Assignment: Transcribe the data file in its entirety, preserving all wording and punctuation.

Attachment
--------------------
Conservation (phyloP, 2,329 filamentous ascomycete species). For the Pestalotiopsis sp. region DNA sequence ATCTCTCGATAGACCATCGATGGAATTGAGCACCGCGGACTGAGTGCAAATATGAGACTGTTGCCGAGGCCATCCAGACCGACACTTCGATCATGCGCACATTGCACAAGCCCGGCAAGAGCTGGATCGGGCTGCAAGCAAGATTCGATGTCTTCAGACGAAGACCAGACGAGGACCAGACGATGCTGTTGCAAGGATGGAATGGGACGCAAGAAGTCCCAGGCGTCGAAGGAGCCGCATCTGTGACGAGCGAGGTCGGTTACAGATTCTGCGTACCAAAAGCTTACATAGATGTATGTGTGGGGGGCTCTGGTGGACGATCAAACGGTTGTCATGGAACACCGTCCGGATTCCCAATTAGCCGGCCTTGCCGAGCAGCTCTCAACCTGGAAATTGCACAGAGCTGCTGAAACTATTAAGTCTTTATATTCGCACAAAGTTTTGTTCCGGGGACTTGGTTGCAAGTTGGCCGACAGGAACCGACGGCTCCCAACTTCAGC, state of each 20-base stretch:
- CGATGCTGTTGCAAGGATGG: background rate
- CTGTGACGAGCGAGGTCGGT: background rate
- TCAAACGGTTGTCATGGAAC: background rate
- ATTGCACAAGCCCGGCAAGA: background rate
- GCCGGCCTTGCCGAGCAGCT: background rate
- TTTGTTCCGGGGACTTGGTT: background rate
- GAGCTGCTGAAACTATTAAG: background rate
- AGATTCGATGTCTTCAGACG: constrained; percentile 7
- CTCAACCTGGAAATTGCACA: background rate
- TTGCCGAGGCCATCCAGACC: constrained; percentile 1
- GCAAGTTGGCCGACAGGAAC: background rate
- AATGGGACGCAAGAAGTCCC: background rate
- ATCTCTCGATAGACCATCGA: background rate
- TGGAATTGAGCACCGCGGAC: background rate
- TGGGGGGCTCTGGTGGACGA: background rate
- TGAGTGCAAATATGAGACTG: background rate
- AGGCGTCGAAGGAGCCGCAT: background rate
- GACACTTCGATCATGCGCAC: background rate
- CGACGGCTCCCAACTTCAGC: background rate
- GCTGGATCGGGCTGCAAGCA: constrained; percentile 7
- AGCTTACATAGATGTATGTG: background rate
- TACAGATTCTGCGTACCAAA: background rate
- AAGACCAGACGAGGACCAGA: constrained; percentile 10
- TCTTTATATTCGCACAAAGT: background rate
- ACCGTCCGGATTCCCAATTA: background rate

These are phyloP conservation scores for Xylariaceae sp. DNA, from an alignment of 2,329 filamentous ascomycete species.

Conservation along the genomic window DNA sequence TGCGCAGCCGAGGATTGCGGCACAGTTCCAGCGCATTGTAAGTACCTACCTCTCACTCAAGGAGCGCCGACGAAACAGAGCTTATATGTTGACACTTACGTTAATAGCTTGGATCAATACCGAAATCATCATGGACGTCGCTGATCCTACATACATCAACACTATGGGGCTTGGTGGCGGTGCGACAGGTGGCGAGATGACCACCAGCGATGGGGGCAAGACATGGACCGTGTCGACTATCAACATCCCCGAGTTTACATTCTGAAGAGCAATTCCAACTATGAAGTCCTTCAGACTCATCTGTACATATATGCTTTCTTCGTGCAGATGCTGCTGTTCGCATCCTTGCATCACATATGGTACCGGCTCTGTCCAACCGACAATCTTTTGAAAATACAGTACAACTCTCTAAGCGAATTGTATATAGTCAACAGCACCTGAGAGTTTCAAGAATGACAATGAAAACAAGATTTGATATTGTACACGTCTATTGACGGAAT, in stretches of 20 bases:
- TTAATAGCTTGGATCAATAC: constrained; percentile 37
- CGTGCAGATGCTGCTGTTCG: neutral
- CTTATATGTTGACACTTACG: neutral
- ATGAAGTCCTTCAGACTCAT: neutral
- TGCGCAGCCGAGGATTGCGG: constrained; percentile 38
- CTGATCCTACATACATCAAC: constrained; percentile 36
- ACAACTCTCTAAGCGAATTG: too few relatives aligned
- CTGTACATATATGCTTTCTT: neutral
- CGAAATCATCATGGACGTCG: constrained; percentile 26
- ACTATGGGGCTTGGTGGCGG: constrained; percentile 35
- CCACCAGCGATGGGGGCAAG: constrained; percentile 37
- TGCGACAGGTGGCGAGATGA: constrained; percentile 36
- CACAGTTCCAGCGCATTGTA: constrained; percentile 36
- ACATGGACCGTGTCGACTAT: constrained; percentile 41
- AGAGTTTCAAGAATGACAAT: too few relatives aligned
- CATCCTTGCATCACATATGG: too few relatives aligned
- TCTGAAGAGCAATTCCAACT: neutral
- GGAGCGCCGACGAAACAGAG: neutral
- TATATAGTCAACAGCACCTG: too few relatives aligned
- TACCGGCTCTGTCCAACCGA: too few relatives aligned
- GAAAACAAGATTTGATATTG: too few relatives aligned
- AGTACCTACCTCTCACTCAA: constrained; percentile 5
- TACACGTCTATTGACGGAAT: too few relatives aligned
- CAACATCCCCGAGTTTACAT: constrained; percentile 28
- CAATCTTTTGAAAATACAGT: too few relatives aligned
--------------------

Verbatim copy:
Conservation (phyloP, 2,329 filamentous ascomycete species). For the Pestalotiopsis sp. region DNA sequence ATCTCTCGATAGACCATCGATGGAATTGAGCACCGCGGACTGAGTGCAAATATGAGACTGTTGCCGAGGCCATCCAGACCGACACTTCGATCATGCGCACATTGCACAAGCCCGGCAAGAGCTGGATCGGGCTGCAAGCAAGATTCGATGTCTTCAGACGAAGACCAGACGAGGACCAGACGATGCTGTTGCAAGGATGGAATGGGACGCAAGAAGTCCCAGGCGTCGAAGGAGCCGCATCTGTGACGAGCGAGGTCGGTTACAGATTCTGCGTACCAAAAGCTTACATAGATGTATGTGTGGGGGGCTCTGGTGGACGATCAAACGGTTGTCATGGAACACCGTCCGGATTCCCAATTAGCCGGCCTTGCCGAGCAGCTCTCAACCTGGAAATTGCACAGAGCTGCTGAAACTATTAAGTCTTTATATTCGCACAAAGTTTTGTTCCGGGGACTTGGTTGCAAGTTGGCCGACAGGAACCGACGGCTCCCAACTTCAGC, state of each 20-base stretch:
- CGATGCTGTTGCAAGGATGG: background rate
- CTGTGACGAGCGAGGTCGGT: background rate
- TCAAACGGTTGTCATGGAAC: background rate
- ATTGCACAAGCCCGGCAAGA: background rate
- GCCGGCCTTGCCGAGCAGCT: background rate
- TTTGTTCCGGGGACTTGGTT: background rate
- GAGCTGCTGAAACTATTAAG: background rate
- AGATTCGATGTCTTCAGACG: constrained; percentile 7
- CTCAACCTGGAAATTGCACA: background rate
- TTGCCGAGGCCATCCAGACC: constrained; percentile 1
- GCAAGTTGGCCGACAGGAAC: background rate
- AATGGGACGCAAGAAGTCCC: background rate
- ATCTCTCGATAGACCATCGA: background rate
- TGGAATTGAGCACCGCGGAC: background rate
- TGGGGGGCTCTGGTGGACGA: background rate
- TGAGTGCAAATATGAGACTG: background rate
- AGGCGTCGAAGGAGCCGCAT: background rate
- GACACTTCGATCATGCGCAC: background rate
- CGACGGCTCCCAACTTCAGC: background rate
- GCTGGATCGGGCTGCAAGCA: constrained; percentile 7
- AGCTTACATAGATGTATGTG: background rate
- TACAGATTCTGCGTACCAAA: background rate
- AAGACCAGACGAGGACCAGA: constrained; percentile 10
- TCTTTATATTCGCACAAAGT: background rate
- ACCGTCCGGATTCCCAATTA: background rate

These are phyloP conservation scores for Xylariaceae sp. DNA, from an alignment of 2,329 filamentous ascomycete species.

Conservation along the genomic window DNA sequence TGCGCAGCCGAGGATTGCGGCACAGTTCCAGCGCATTGTAAGTACCTACCTCTCACTCAAGGAGCGCCGACGAAACAGAGCTTATATGTTGACACTTACGTTAATAGCTTGGATCAATACCGAAATCATCATGGACGTCGCTGATCCTACATACATCAACACTATGGGGCTTGGTGGCGGTGCGACAGGTGGCGAGATGACCACCAGCGATGGGGGCAAGACATGGACCGTGTCGACTATCAACATCCCCGAGTTTACATTCTGAAGAGCAATTCCAACTATGAAGTCCTTCAGACTCATCTGTACATATATGCTTTCTTCGTGCAGATGCTGCTGTTCGCATCCTTGCATCACATATGGTACCGGCTCTGTCCAACCGACAATCTTTTGAAAATACAGTACAACTCTCTAAGCGAATTGTATATAGTCAACAGCACCTGAGAGTTTCAAGAATGACAATGAAAACAAGATTTGATATTGTACACGTCTATTGACGGAAT, in stretches of 20 bases:
- TTAATAGCTTGGATCAATAC: constrained; percentile 37
- CGTGCAGATGCTGCTGTTCG: neutral
- CTTATATGTTGACACTTACG: neutral
- ATGAAGTCCTTCAGACTCAT: neutral
- TGCGCAGCCGAGGATTGCGG: constrained; percentile 38
- CTGATCCTACATACATCAAC: constrained; percentile 36
- ACAACTCTCTAAGCGAATTG: too few relatives aligned
- CTGTACATATATGCTTTCTT: neutral
- CGAAATCATCATGGACGTCG: constrained; percentile 26
- ACTATGGGGCTTGGTGGCGG: constrained; percentile 35
- CCACCAGCGATGGGGGCAAG: constrained; percentile 37
- TGCGACAGGTGGCGAGATGA: constrained; percentile 36
- CACAGTTCCAGCGCATTGTA: constrained; percentile 36
- ACATGGACCGTGTCGACTAT: constrained; percentile 41
- AGAGTTTCAAGAATGACAAT: too few relatives aligned
- CATCCTTGCATCACATATGG: too few relatives aligned
- TCTGAAGAGCAATTCCAACT: neutral
- GGAGCGCCGACGAAACAGAG: neutral
- TATATAGTCAACAGCACCTG: too few relatives aligned
- TACCGGCTCTGTCCAACCGA: too few relatives aligned
- GAAAACAAGATTTGATATTG: too few relatives aligned
- AGTACCTACCTCTCACTCAA: constrained; percentile 5
- TACACGTCTATTGACGGAAT: too few relatives aligned
- CAACATCCCCGAGTTTACAT: constrained; percentile 28
- CAATCTTTTGAAAATACAGT: too few relatives aligned